EDITORIAL

Duterte ML vs. Marcos ML

MARTIAL Law (ML) declared in 1972 by President Ferdinand Marcos was a dark spot in our country’s history. After all, it was planned, nay, premeditated to subjugate the nation.

Declaring September 21 as a Day of National Protest, therefore, was apt after years of celebrating it as a day for thanksgiving.

However, the martial law scare being foisted by politicians and citizens critical of President Duterte is stretching the issue too far as can be gleaned from the country’s current experience of the martial law declared in Mindanao.

The Duterte-martial law is focused on restoring peace and order and nothing else. The armed forces and the police need to be aided in neutralizing the threat posed by Islamist extremists to create chaos in Mindanao. Even neutralizing the NPA is evidently not a top agenda of the Mindanao martial law.

As journalists and media practitioners in Mindanao can attest to, there has been no account of arrest of anyone suspected of being merely subversive, nor is media in any part of the country, particularly in Mindanao, censored and controlled. In fact, if Marawi had not been assaulted by the Maute-ISIS terrorists, Mr. Duterte would not have rushed an executive order declaring martial law in Mindanao.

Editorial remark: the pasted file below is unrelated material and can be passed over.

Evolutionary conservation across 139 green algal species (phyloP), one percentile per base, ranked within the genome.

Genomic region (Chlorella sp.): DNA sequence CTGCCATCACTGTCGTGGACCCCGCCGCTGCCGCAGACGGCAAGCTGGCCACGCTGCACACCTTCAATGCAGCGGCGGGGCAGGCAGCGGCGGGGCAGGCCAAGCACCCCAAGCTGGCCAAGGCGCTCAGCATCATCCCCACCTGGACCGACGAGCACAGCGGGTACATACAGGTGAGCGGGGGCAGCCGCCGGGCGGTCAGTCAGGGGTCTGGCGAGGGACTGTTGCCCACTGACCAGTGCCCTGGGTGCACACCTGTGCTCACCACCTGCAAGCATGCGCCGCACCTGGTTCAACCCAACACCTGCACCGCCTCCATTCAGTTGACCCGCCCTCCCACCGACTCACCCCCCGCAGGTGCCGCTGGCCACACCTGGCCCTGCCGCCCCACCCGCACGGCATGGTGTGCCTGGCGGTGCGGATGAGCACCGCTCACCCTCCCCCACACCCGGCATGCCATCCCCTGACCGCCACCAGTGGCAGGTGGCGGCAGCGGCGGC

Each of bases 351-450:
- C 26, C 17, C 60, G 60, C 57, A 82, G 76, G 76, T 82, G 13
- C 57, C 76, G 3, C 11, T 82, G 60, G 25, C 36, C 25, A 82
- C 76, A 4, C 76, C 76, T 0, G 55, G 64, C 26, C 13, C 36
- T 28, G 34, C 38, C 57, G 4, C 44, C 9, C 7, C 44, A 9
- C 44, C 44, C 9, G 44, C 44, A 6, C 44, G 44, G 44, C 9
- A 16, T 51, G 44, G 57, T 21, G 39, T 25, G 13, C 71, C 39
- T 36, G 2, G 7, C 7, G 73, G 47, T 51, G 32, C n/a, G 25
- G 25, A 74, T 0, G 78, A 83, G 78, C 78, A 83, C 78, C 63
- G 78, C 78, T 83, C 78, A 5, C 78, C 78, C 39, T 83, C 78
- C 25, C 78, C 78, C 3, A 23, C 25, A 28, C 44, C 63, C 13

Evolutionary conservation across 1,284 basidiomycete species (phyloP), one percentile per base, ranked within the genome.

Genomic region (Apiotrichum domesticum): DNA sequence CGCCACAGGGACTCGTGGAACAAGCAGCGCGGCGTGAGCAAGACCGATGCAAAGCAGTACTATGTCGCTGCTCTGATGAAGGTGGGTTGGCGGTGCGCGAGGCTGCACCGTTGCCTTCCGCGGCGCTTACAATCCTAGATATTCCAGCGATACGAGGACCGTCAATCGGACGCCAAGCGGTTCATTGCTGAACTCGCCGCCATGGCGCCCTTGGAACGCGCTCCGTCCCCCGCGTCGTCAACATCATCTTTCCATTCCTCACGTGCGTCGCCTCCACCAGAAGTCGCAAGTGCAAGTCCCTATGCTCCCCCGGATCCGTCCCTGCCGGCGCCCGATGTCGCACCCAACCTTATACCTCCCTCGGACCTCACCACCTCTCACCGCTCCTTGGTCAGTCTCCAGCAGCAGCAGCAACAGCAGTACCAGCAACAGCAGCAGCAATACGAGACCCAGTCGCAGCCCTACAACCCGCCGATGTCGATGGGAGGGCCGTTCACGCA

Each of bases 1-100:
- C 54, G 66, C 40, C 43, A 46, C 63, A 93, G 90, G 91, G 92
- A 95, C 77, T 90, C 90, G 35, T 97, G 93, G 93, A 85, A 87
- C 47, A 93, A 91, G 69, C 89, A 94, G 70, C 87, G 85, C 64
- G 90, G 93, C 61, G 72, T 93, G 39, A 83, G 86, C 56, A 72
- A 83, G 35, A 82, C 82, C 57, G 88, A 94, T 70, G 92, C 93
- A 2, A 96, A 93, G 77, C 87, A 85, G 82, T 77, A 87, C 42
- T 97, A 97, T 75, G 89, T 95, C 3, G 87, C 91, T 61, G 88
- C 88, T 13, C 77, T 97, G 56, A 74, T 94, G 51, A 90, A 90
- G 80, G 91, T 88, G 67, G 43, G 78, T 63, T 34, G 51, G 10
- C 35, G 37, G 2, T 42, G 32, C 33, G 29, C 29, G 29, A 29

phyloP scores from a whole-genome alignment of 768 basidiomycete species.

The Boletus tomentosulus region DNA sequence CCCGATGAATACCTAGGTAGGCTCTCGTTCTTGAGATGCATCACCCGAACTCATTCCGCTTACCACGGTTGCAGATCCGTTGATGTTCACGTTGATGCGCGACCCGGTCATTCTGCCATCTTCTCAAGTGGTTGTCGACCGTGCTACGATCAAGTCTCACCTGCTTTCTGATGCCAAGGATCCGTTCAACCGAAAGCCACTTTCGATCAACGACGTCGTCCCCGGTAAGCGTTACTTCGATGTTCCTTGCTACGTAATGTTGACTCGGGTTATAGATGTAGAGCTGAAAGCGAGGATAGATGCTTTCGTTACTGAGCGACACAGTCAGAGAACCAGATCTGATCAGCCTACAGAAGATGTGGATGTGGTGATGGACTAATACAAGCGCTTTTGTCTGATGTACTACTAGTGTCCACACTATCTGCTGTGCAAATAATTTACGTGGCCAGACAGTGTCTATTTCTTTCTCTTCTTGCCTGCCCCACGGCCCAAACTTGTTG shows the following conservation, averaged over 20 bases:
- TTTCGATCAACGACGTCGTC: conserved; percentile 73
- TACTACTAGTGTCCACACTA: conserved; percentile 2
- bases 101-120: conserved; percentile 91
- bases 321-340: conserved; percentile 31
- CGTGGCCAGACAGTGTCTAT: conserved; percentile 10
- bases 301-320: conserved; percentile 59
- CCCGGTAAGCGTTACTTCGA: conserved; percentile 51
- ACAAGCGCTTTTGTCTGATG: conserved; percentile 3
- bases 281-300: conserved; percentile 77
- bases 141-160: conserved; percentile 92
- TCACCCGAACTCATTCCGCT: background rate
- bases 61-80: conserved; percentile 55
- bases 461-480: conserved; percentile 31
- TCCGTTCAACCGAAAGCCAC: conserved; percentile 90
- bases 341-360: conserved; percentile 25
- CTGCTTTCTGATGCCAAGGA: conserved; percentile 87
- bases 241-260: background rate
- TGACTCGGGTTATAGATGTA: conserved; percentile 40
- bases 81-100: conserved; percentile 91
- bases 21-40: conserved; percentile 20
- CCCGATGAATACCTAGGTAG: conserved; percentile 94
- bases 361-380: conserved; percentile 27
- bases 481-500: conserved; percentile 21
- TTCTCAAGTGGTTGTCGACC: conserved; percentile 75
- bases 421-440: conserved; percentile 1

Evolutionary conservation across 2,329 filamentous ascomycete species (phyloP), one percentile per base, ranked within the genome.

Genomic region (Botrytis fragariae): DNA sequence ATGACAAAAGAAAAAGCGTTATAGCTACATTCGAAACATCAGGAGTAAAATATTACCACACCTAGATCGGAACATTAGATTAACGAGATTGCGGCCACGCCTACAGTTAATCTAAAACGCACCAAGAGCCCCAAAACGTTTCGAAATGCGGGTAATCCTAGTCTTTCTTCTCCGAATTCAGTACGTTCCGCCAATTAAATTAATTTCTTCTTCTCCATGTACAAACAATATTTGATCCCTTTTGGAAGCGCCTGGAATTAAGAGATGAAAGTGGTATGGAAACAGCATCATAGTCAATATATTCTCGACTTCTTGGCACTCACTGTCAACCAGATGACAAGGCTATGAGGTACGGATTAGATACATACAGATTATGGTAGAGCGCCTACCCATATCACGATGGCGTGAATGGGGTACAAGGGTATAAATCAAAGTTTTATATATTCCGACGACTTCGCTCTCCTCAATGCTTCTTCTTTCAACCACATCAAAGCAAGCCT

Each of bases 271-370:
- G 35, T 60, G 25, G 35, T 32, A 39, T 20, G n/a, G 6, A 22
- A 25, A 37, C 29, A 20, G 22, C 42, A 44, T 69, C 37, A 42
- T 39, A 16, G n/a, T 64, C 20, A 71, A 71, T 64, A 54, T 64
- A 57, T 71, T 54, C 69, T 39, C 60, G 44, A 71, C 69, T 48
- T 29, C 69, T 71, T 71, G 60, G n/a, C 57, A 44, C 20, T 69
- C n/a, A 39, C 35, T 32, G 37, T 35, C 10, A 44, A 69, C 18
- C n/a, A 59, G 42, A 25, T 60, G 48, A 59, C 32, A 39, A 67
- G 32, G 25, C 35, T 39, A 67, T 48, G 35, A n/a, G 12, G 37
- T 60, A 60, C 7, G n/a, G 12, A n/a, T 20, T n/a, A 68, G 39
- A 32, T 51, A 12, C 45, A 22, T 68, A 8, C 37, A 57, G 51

The Marcos-martial law was about control of the country’s people and resources. The Duterte-martial law is about restoration and maintenance of peace and order.

There’s the difference.

‘Murderhood’ not brotherhood

ANOTHER hazing death.  Just another crime statistic it may yet turn out to be.  Again?  Yes, we wail for justice once more over the senseless death recently of Horacio Castillo III.  Murderous barbarians snuffed out his life in hazing rites in the name of brotherhood usually espoused mostly by fraternities. Before Castillo, who was a law student at the University of Sto. Tomas, how many others had suffered the same fate as his? Had there been material convictions after hazing suspects were tried in court?  Hardly. Why, because some judges of hazing cases are fraternity members themselves and, therefore, are biased, protective, of their own killing kind.

There is a law against hazing of any kind in our schools.  Alas, it’s being violated with impunity for the longest time.  So, why not a law banning fraternities in schools altogether?  After all, most fraternities, if not all, really do not stand for brotherhood but “murderhood.”  Morbid, but true.

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